My favorite subjects to paint are people and animals; they have a way of provoking in me deeper emotions than the traditionally beautiful landscape, seascape, still life, or abstract would. Even in childhood I was drawn to sketching faces over and over again like the idiomatic dangling carrot challenging me to achieve likeness. That challenge still feels fresh as I try new color palettes on skin and transfer to canvas the connection I perceive with my subject, even through photographic references.
I prefer oils to any other medium. A flexible, forgiving medium gives me the freedom to experiment with visual ideas yet produce an end result that is calculated and intentional. Plus, I’ve always loved the way they smell… so earthy! Inexplicably, the aroma of linseed oil and paint calms me. Maybe it’s simply the sense-memory of finding my own peaceful space in a chaotic childhood household when I painted.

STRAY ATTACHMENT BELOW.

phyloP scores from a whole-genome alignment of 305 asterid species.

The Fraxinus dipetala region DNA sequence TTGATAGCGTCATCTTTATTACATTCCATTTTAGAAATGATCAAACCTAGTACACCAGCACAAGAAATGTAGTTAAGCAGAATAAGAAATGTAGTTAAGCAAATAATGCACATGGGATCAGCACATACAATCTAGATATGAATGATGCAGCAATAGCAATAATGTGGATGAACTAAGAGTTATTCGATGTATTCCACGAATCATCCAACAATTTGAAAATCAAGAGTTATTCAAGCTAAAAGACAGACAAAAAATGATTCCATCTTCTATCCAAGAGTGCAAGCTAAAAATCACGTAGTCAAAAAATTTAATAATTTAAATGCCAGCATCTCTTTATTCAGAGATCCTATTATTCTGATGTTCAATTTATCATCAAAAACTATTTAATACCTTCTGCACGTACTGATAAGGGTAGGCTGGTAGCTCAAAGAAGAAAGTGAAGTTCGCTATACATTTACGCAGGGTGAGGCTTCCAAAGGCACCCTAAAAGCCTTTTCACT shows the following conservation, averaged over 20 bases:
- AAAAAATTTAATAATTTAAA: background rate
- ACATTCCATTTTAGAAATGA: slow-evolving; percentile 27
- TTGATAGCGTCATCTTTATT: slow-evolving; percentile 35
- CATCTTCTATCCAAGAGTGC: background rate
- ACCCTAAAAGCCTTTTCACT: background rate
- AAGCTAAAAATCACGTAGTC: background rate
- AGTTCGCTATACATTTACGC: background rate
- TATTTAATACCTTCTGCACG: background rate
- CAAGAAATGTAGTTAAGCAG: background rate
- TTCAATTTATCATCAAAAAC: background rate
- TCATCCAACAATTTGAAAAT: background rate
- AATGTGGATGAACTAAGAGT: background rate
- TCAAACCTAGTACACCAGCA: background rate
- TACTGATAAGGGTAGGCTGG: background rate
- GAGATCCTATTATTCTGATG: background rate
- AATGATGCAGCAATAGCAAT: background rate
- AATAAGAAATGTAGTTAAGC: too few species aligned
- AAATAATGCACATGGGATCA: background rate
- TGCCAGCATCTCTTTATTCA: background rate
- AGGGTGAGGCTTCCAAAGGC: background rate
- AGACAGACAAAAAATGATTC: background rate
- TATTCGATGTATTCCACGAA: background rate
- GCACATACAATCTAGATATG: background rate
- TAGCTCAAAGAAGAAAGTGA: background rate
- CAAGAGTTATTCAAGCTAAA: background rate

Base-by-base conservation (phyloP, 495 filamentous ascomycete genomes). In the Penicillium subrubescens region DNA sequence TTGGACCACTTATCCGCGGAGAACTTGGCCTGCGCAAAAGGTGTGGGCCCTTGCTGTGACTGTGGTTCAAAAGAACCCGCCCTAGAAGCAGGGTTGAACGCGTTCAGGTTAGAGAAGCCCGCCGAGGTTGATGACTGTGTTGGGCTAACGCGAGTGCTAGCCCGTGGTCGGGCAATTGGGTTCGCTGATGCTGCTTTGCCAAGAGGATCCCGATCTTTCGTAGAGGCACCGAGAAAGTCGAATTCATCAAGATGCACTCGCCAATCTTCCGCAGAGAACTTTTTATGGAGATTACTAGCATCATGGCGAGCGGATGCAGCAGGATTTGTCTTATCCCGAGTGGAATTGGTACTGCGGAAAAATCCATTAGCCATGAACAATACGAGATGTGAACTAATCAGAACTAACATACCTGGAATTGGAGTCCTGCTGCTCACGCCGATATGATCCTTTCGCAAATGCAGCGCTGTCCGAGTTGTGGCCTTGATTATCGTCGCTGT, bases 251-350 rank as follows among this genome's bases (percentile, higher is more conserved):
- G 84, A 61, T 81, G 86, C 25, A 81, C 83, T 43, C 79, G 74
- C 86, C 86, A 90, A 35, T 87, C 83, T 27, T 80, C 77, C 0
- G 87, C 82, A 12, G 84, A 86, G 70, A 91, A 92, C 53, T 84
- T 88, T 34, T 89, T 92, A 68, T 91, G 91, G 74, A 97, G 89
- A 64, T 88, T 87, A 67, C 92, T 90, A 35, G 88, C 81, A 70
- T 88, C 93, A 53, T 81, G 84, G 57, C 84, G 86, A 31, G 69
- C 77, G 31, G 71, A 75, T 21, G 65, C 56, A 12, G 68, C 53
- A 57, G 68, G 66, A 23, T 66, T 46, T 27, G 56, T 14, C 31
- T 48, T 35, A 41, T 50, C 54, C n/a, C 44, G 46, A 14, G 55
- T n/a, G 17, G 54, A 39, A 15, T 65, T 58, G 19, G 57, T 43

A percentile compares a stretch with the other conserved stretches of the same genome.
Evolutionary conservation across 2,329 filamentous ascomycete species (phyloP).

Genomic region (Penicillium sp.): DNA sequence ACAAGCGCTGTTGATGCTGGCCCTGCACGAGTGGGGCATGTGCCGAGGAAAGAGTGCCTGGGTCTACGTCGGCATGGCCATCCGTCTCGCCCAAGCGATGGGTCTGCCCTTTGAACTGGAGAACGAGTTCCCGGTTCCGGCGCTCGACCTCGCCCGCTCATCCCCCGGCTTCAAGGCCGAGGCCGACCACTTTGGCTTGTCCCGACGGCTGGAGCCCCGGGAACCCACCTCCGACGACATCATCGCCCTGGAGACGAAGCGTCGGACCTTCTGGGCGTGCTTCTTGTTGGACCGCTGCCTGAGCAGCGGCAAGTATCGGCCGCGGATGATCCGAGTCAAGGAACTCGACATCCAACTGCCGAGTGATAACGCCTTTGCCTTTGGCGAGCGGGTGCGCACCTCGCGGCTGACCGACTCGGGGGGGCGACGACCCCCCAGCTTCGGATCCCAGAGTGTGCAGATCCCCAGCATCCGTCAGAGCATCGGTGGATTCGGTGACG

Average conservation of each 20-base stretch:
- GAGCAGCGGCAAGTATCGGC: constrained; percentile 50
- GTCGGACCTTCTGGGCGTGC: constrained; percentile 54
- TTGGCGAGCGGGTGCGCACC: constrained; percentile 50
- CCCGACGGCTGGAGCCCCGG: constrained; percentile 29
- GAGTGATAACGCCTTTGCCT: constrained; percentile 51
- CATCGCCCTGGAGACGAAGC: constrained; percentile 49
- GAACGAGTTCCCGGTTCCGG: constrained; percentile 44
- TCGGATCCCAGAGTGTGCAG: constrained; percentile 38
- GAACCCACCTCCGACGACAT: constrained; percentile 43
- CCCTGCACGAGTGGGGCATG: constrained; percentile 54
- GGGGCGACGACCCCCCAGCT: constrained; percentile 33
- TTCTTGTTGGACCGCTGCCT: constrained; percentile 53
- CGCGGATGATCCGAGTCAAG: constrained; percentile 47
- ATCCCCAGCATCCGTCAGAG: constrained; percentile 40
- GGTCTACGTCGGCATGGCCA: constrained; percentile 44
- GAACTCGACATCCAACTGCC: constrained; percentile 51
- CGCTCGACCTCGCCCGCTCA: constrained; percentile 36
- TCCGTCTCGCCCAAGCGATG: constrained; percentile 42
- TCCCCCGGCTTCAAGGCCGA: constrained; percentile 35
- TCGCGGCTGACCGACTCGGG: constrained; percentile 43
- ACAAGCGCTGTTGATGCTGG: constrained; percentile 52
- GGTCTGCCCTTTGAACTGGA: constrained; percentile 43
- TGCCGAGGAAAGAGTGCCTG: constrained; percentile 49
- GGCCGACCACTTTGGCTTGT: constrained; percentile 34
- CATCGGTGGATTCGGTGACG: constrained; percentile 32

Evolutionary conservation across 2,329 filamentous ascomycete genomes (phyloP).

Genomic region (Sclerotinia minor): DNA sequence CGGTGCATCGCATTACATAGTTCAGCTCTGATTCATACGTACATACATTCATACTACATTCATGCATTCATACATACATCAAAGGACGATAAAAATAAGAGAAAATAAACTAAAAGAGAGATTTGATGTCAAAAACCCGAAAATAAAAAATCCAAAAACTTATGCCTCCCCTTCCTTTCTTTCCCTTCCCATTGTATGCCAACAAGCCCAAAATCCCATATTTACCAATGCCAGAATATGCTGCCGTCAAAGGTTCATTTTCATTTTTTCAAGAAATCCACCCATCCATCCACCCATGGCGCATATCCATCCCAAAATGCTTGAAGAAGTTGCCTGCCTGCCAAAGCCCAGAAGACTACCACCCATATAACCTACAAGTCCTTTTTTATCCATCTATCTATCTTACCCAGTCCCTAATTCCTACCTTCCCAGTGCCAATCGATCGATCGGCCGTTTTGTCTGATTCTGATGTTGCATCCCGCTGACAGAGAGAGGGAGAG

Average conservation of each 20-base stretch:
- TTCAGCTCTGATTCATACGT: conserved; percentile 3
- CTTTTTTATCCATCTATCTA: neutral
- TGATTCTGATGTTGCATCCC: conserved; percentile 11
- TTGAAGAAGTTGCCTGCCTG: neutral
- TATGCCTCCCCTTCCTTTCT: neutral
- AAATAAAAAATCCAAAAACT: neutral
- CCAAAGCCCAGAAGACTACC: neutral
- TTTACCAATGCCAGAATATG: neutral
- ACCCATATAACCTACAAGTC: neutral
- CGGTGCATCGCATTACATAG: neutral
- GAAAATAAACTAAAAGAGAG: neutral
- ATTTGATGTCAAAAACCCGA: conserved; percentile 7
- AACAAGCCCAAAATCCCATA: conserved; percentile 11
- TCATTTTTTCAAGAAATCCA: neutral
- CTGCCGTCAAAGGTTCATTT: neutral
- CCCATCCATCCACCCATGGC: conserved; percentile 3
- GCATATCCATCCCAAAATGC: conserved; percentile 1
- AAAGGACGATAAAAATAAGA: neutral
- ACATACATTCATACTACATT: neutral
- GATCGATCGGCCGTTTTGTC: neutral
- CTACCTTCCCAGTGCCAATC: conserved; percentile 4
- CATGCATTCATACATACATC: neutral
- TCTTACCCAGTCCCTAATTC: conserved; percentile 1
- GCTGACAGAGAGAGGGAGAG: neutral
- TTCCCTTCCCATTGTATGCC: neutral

Since I’m also a musician and music is a vital source of inspiration and life-force for me, many of my choices for subject matter are music-related. I began by painting portraits of world-renown musicians; my way of honoring their value in this world. Then somehow musical elements crept in to many other compositions. When I listen to music, images flow freely in my mind, almost begging me to paint them. So I have to!
Coming from a grossly dysfunctional, broken home where NOT feeling was the path to survival, I became intrigued by the causes, effects, and many methods of numbing our “feeling function” as penned by Carl Jung. When I learned that Dr. Jung’s interpretation of the 13th Century myth, “The Handless Maiden” perfectly described not only those causes & effects, but the solution to regaining our feeling function, I decided to bring that awareness to society through my art by painting adult hands in silver. The more I paint people and animals, the closer I feel to humanity.
--- Loretta McNair